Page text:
Chef Nir Zuk is a rock star. In Tel Aviv, he is a huge gay icon because of his accomplishments and his activism for gay causes. Discerning diners brimming with bonhomie and gourmet desires throng nightly to Cordelia, run by Nir and his partner Eli. Together the two run a trio of outlets – the fine dining Cordelia, a hyper-bar called Jaffa and a casual bistro called Noea – all in a secluded alley of the old port of Jaffa, now a throbbing, buzzing suburb of the ever expanding Tel Aviv city.
Cordelia lives up to its hype of being Tel Aviv’s trendiest restaurant serving nouvelle Israeli cuisine. In an arty ambience of darkly lit chandeliers, candles and paintings, we dined on some lip smacking stuff. Beetroot dough ravioli stuffed with porcini and champignons! Truffles tortellini in yolk dough! Black sesame marbled liver pate and salmon steak in a thousand spices. Even as I write this, I can taste the scrumptious flavours.
Vineyards at large
As early as 5000 years ago, people in this region cultivated grapes, made, stored and shipped wines! The first mention of wine in the Bible is in a reference to Noah, who is said to have planted the first vineyard and to have become intoxicated when he drank the wine (Genesis 9:20-21). Remains of ancient wine presses are to be found today in many parts of Israel – Galilee, Jerusalem, Niger Desert et al. Excavations have led to discoveries of hundreds of jars that stored wines. Inscriptions on these amphorae list names of wine producers and even years of vintage.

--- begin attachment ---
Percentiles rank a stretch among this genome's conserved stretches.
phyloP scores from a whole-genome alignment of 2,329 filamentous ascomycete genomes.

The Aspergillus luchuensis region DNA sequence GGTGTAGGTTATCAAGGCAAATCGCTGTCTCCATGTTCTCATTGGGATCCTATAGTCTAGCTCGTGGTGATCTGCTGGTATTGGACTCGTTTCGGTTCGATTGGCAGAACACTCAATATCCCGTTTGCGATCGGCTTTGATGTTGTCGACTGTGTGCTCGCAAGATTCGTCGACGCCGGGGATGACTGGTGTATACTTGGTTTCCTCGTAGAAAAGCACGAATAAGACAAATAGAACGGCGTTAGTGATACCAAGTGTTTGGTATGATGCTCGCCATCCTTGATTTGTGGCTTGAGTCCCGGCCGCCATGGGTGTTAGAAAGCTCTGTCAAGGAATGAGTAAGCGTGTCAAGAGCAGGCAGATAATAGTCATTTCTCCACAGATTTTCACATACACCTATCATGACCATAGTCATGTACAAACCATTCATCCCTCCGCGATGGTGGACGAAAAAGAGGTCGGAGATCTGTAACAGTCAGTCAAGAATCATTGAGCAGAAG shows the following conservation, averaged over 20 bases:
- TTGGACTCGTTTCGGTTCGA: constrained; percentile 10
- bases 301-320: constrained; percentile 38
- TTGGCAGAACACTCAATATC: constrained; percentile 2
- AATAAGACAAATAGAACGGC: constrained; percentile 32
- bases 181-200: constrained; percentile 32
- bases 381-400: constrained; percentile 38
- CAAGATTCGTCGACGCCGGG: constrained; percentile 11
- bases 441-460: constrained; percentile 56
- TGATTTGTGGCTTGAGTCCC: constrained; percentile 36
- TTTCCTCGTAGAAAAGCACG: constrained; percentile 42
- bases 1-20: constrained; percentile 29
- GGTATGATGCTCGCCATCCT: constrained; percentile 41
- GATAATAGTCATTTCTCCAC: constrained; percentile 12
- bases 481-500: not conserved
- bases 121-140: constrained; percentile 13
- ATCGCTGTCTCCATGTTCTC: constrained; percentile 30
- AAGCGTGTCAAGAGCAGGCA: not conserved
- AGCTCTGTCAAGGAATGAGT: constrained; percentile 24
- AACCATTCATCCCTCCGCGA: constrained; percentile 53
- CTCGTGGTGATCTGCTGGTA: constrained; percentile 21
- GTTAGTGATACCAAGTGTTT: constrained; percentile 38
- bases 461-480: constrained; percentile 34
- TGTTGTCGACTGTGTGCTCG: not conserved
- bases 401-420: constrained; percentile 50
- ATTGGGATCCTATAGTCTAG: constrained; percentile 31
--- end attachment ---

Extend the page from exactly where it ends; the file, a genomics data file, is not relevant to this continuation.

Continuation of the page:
It is clear that even in ancient times, the sources of grapes and quality of the harvest were considered important. In the time of the First and Second Temples, wine was widely consumed by the local populace, but the very best wines were set aside for libations in the Temple (Sounds familiar?). Wines were so intrinsic to Israeli culture that those who planted vineyards were exempt from military service. But today’s wine enthusiast will not appreciate the way wine tasted back then. Intense and coarse, the wines had to be tweaked before they became drinkable. The Romans added spices and scents to their wines to improve the bouquet. As for the taste they added honey, pepper, lime and even sea water. Who cares as long as it got them high, right?
Getting high was a strict taboo once the Moslems invaded. So for nearly 1300 years, no wine was produced. Till 1848 in Jerusalem. The big boost came in the guise of Baron Edomon de Rothschild (owner of the famous Chateau Laffite in Bordeaux) who financed plantations and brought in European sinologists to help produce kosher wines.
One hundred and ten years later, this is the winery we visit. Carmel Winery is the country’s largest wine producer with an annual output of over 15 million bottles. Carmel produces the top-of-the-line single varietal Limited Edition which is winning awards globally as well as the Single Vineyard series and the Appellation series. We tasted the Gewürztraminer, Viognier and the Shiraz. It was amply clear that outstanding talents are responsible for these wines.